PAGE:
Mourning - an introduction

Cultures mourn and celebrate death in different ways. Explore this diversity and the ways people remember their dead. Read about the way people prefer to dispose of their bodies and to be remembered.

Go now to a good place, not an evil one; go to the road of the sunshine, not the road of the rains; go where there are neither mosquitoes nor march-flies, but where there are pigs in plenty and taro in plenty...and we shall make a feast in your honour, and payment to those who have mourned you. A man from Oro Province as quoted in F E Williams, Orokaiva Society, 1930

Many cultures have strict protocols for mourning the dead. These might include:

  • rules about who should mourn and for how long
  • abstinence from certain foods or activities
  • wearing particular clothing or colours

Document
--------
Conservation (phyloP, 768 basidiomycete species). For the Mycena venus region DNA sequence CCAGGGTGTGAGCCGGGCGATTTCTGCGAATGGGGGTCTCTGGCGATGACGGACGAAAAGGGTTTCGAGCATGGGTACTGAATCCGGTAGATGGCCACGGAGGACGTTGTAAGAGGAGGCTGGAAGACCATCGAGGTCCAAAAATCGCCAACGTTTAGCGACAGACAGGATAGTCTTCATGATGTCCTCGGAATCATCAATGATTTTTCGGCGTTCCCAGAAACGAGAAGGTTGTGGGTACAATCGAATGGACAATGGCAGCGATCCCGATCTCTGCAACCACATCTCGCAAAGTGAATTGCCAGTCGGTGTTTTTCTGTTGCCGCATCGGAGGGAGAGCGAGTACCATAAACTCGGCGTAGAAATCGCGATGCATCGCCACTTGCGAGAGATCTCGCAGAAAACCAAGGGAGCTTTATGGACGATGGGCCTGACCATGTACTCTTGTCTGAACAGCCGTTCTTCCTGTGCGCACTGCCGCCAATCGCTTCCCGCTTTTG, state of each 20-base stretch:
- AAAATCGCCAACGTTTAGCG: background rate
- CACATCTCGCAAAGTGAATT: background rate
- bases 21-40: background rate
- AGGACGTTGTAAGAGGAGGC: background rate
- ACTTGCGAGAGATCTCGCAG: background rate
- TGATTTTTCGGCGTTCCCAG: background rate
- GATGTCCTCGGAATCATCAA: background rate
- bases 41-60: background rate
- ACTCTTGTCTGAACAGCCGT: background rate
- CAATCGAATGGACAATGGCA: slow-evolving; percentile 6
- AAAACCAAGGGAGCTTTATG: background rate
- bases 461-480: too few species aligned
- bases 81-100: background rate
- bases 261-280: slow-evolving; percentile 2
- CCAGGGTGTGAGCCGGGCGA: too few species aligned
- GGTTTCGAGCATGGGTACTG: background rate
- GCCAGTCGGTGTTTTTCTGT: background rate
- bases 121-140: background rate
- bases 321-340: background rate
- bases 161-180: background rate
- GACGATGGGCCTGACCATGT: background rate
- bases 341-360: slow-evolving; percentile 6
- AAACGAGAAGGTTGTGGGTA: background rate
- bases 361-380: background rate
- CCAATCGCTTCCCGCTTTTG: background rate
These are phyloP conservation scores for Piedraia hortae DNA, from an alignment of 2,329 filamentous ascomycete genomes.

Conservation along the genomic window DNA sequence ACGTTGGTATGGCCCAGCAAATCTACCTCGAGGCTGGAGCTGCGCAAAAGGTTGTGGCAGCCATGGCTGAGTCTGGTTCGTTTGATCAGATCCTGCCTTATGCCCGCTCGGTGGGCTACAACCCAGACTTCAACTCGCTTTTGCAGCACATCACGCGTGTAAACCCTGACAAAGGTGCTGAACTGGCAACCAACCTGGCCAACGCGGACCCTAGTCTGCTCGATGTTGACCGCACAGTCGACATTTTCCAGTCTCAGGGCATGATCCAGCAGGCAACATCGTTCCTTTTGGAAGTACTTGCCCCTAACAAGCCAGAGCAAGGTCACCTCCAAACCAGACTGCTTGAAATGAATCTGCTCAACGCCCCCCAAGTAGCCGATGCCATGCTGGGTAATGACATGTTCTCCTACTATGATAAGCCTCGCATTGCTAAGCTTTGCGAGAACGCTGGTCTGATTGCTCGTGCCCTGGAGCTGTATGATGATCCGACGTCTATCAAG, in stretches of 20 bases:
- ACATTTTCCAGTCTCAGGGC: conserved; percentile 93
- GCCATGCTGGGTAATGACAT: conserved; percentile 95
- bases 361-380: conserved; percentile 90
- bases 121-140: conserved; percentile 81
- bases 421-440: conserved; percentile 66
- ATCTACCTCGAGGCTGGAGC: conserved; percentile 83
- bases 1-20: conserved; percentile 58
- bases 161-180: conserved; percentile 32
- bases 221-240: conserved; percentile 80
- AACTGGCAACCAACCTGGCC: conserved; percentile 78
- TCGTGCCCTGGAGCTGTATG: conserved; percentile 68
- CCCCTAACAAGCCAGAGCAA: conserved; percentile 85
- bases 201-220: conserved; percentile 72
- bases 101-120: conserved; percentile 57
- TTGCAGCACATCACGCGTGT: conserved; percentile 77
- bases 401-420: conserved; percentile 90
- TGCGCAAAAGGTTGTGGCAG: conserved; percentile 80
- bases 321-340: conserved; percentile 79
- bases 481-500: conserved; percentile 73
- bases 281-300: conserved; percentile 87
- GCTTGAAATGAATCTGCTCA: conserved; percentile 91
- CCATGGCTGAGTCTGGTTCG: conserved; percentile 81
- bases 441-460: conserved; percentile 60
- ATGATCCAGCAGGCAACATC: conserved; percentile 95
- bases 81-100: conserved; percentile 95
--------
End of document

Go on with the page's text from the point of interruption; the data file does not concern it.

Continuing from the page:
• altering the physical appearance through cutting the hair or scarring the body.

In some Indigenous Australian cultures it is customary to not mention the name of the deceased or show a photograph for a designated period of time. These restrictions are adopted for many reasons: out of respect for the dead, as a way of dealing with grief both individually and as part of a community, and to clearly identify those who are mourning.

A formal period of mourning for one year following a death is common in many cultures. David Mutton, Senior Lecturer, Forensic Psychology, University of Western Sydney, explains why that first year is so significant:

The first year following a loved one's death is particularly hard because it includes all the significant milestones that would normally be observed such as the deceased's birthday, Christmas, Father's or Mother's day, wedding anniversary, and then the anniversary of the death itself. Feelings seem to return at a greater intensity at those key times. The end of one year is significant because they have gone through all the rough patches and, in the following year, these occasions won't be so emotionally profound.


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